By David Meyer
Marijuana has been legal in New York for almost two years, but not a single state-licensed dispensary has yet to open in Brooklyn. The lack of legal weed in one of the state’s most weed-hungry places highlights the series of nagging legal obstacles that have dogged the legal rollout, which Empire State cannabis boosters hope will be hashed out soon. But on Tuesday, litigation again delayed (legal) weed retail’s arrival in Kings County and elsewhere: an upstate judge said 30 retailers licensed under the state’s temporary regulations cannot move forward and open after all.
The state has issued 463 dispensary or delivery service licenses through its social-equity program, but less than two dozen are open. The soonest new stores could open is now October, state officials have said.
The shortage of retail locations has forced New York’s weed farmers to freeze their crops, giving some of their products an expiration date.
“We have all this biomass sitting in farms across the state, and no one is going to buy it because there’s no place to sell it,” state Sen. Jeremy Cooney, chair of the subcommittee on cannabis, told The Groove. “If the biomass is going into an edible product, you’re not going to taste any difference. If you’re putting it into a pre-roll, you will. They’re losing the ability to sell a lot of this product.”
Pot legalization in New York has been messy and confusing. Weed became legal to possess before it could be sold, and retail dispensaries barely trickled open as thousands of illicit stores popped up across the city. As of writing, there are just 23 licensed cannabis retailers open in New York state including five stores in Manhattan, one store in the Bronx and two delivery services based in the Bronx and Queens. And yes, none in Brooklyn.
Those businesses, and hundreds others approved for “Conditional Adult Use Recreational Dispensary” licenses, will likely have to wait until the state launches a permanent, non-”conditional” license process, which the Office of Cannabis Management has said should happen in October, barring more complications.
The rollout and legal troubles are frustrating and disappointing for many in the industry, but what does it all matter to you, the weed consumer? Let’s answer some burning questions about New York legal weed so you can achieve your optimal Empire State of consciousness.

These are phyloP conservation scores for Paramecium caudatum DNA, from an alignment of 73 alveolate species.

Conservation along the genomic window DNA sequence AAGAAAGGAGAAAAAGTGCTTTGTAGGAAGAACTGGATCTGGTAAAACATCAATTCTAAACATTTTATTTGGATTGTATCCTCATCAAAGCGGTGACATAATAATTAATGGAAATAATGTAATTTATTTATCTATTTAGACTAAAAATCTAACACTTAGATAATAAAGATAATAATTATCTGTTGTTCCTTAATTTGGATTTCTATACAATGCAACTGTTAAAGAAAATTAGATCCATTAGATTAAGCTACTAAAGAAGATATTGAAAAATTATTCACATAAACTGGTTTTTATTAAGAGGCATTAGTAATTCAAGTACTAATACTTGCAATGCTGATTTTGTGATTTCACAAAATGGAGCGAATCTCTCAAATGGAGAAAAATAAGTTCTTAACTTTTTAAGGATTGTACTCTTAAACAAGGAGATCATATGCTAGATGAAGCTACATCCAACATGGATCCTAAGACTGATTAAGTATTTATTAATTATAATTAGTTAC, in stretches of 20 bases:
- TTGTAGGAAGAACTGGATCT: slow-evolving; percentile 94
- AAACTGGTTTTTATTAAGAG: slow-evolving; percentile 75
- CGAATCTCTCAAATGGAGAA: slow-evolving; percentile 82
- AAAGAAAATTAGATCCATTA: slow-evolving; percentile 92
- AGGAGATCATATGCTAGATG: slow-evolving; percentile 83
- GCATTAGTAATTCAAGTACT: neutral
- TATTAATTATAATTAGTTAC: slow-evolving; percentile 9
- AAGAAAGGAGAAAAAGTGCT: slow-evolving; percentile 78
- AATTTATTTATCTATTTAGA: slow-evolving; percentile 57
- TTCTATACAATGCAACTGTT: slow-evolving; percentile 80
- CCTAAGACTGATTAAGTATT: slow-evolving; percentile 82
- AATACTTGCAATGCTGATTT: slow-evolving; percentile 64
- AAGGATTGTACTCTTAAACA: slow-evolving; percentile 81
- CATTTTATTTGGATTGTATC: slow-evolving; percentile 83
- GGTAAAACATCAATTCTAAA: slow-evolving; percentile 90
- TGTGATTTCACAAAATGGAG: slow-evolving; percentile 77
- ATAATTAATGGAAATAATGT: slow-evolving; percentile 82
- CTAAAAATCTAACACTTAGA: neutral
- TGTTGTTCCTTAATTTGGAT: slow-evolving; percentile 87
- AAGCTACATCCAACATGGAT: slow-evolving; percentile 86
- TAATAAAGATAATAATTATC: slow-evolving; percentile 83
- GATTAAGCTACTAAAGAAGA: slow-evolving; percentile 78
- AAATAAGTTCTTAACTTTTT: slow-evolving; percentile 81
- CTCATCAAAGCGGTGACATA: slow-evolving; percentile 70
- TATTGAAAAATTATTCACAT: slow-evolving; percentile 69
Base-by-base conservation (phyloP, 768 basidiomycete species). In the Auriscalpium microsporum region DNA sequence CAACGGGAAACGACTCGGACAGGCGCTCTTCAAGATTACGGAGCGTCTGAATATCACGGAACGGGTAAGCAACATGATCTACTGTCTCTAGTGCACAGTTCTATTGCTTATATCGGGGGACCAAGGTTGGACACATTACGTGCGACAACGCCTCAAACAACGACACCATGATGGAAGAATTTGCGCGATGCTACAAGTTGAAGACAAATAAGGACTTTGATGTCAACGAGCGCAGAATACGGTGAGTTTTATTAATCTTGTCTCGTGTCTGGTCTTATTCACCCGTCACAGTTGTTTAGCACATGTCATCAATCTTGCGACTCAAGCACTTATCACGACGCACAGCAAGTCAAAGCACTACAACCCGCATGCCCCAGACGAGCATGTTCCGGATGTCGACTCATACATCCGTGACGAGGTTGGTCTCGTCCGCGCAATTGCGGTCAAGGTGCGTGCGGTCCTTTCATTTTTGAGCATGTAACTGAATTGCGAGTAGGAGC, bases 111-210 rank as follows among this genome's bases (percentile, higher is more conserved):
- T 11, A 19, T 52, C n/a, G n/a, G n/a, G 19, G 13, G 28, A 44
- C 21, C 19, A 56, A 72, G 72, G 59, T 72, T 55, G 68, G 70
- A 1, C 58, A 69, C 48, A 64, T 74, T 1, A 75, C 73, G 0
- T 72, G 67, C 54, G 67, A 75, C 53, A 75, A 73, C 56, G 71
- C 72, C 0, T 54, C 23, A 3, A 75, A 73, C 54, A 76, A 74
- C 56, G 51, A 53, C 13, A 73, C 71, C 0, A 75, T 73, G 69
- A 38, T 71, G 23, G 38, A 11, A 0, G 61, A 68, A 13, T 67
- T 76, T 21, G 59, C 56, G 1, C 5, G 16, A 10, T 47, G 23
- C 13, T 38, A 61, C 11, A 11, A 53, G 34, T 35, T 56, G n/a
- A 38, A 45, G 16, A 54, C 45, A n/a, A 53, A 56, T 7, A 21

Why aren’t there more legal stores?
New York’s weed law passed in 2021 with the goal to prioritize “communities disproportionately impacted” by marijuana prohibition (specifically, entrepreneurs with previous cannabis convictions), and tasked the Office of Cannabis Management to create rules to that end. Giving priority to some businesses over others has unsurprisingly led to lawsuits that have, to the fury of nearly everyone involved, hobbled the legalization rollout.
“The regulator created things that were susceptible to challenge and the challenges seem to be doing pretty well,” said Jeffrey Hoffman, an attorney who helps New York cannabis businesses get off the ground.
Right now, OCM is dealing with a suit from veterans who believe they should have been prioritized in the first batch of licenses. The state “marihuana” law specifically required officials “prioritize consideration” for applicants impacted by marijuana prohibition — as well as distressed farmers, women- and minority-owned businesses and veterans.
The law goes a bit further for disproportionately impacted communities by requiring OCM and the Cannabis Control Board "actively promote” their participation. But Albany County Supreme Court Judge Kevin Bryant has repeatedly ruled against the state after saying veterans didn’t get a fair shot at the licenses, freezing the status of the vast majority of those 400-plus licensees — and potentially putting existing licenses in legal jeopardy too.
On Tuesday, Bryant ruled that OCM had misrepresented the status of 30 licensees he’d previously said could proceed because they were “ready to open their dispensaries now,” saying that several of the companies were not, in fact, ready to launch. All 30 of those would-be stores — including six in Manhattan, five in Queens, one in the Bronx and one in Brooklyn — are back in limbo.
With the conditional program on the skids, industry advocates want OCM to open up applications to the general public. Cannabis board members are expected to vote on proposed regs at their Sept. 12 meeting, setting up OCM to launch its application the following month (you can submit a comment to that meeting here).
It’s unclear how long applicants would then have to wait to get approved and finally open, or if yet-to-open dispensaries licensed under the “conditional” regulations would even be first in line.
That means that for residents of Brooklyn and Queens, New York’s two biggest counties, questionable, illegal, ubiquitous bodega weed will remain the most convenient option, for now.
Wait, there are illegal weed stores?
Yes, most of the many, many weed storefronts you see in this beautiful city in 2023 are illegal operations, much to the chagrin of the entrepreneurs and advocates trying to build the legal market.
“Most consumers think wherever they’re shopping now is a legal store,” bemoaned Hoffman.
The illegal market — easily located in stores advertising “exotics” or “zaza” or often something less subtle — is a natural outgrowth of the state’s inability to meet demand so far in the legal market. That comes down to a lack of retail stores, not a lack of product. New York’s Cannabis Control Board and Office of Cannabis Management have yet to settle on an application process for wannabe shop-owners among the general public.
"If they make $30,000 or $40,000 a day, they don’t care if they get shut down because they made a bunch of money in a week.”
The few stores that have opened were able to do so on with the “conditional” license offered to charity-backed outfits or “justice-involved individuals” with previous marijuana convictions, Cooney said.
Even that has been hazy thanks to legal challenges along with a delayed roll out of $200 million in state dollars to help former convicts start businesses.
With so few stores open, the illicit market has thrived.
Illegal weed stores should be distinguished from your years-old delivery service, Cooney said. Legacy farmers and “dealers” with sophisticated operations have been preparing for years to enter the legal market, but the state has yet to provide them a legal path to do so.